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Avoiding COVID-19 misinformation: Ohio State medical experts detail what to look out for

A panel of specialists will discuss COVID-19 in the region.
Credit: OSU Wexner Medical Center

COLUMBUS, Ohio — A panel of specialists at the Ohio State University Wexner Medical Center provided an update on COVID-19 during a briefing on Wednesday, including how to avoid misinformation about the virus. 

As of Wednesday, more than 64% of all Ohioans over the age of 18 have received at least one dose of the COVID-19 vaccine. While Chief Clinical Officer Dr. Andrew Thomas says this is good news, there is still misinformation circulating around the vaccine and virus.

So, how can Ohioans separate quality information from findings health officials have deemed as weak? 

Chief Scientific Officer Peter Mohler says the first thing you should do when conducting your own research is check the quality of the study. This includes making sure the study is controlled and focuses on a group of people large enough to make an impact. 

Next, Mohler suggests making sure the study is peer reviewed. That means several physicians have looked at the data and deemed it worth covering. 

Lastly, Mohler says quality research is something that can be reproduced in another lab.

"I'm a football fan. I can go out and buy a football, I can buy a whistle and I can buy a t-shirt that says 'coach.' That doesn't make me a football coach," said Mohler. 

Mohler says that's why it's important to make sure the information you receive is from scientists who have a background in the proper field of study.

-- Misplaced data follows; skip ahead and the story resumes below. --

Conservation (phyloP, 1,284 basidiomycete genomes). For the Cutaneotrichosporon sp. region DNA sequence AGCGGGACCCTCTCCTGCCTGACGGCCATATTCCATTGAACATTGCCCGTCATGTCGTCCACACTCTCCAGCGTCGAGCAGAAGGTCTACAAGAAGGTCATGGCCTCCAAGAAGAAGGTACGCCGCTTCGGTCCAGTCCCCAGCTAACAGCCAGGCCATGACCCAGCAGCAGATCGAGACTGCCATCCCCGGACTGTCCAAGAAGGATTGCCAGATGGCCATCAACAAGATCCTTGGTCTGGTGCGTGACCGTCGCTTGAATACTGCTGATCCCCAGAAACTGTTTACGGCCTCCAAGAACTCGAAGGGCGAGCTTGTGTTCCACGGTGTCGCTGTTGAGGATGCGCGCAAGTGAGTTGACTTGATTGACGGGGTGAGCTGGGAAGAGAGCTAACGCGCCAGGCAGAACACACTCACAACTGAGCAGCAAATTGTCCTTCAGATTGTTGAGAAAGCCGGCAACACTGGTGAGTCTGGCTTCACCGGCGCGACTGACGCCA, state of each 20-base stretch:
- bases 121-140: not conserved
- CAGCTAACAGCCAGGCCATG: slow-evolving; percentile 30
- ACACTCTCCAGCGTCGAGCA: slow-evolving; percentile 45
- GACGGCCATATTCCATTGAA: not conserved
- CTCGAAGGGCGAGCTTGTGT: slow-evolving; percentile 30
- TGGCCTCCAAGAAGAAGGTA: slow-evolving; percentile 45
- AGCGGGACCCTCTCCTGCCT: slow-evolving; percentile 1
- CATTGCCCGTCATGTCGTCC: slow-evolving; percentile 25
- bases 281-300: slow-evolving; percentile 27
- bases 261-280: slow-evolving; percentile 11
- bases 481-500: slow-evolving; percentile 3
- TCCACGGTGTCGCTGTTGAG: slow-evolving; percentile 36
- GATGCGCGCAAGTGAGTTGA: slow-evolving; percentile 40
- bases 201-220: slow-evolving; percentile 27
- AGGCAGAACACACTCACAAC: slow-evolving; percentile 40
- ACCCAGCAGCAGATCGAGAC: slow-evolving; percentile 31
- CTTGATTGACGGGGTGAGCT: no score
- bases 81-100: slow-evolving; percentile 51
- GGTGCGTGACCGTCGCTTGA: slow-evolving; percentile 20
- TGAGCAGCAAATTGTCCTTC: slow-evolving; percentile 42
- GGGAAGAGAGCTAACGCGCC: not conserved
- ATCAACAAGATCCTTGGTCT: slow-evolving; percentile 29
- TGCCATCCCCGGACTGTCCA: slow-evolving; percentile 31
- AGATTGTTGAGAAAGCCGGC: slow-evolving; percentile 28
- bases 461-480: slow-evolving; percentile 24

As an example, Mohler pointed to Ivermectin. The animal dewormer drug has become a topic of controversy among some groups who believe it can be used as a form of COVID-19 treatment. This, Mohler said, is not true. 

Mohler said many of the studies that previously claimed Ivermectin could be used as a form of treatment have since retracted those statements.  

"Some of these things are science being wrong," said Mohler, "but a lot of these things are potentially dangerous and the doses that some of the original studies have come out with."  

This comes as hospitalizations continue to rise in the state. According to Thomas, hospitals in Region 7 -- just south of Columbus -- are treating more patients for COVID-19 as of Tuesday than ever reported since the beginning of the pandemic. 

Thomas said other hospitals throughout the region could soon see a similar trend. 

In an effort to curb the spread, Columbus City Council recently approved an indoor mask order requiring everyone ages 6 and above to wear masks while in public indoor spaces, regardless of vaccination status. Governor Mike DeWine on Tuesday said he would enforce a similar mandate if state legislation did not prevent him from doing so. 

You can watch Wednesday’s briefing in the player below: 

COVID-19 in Ohio: Recent Coverage ⬇️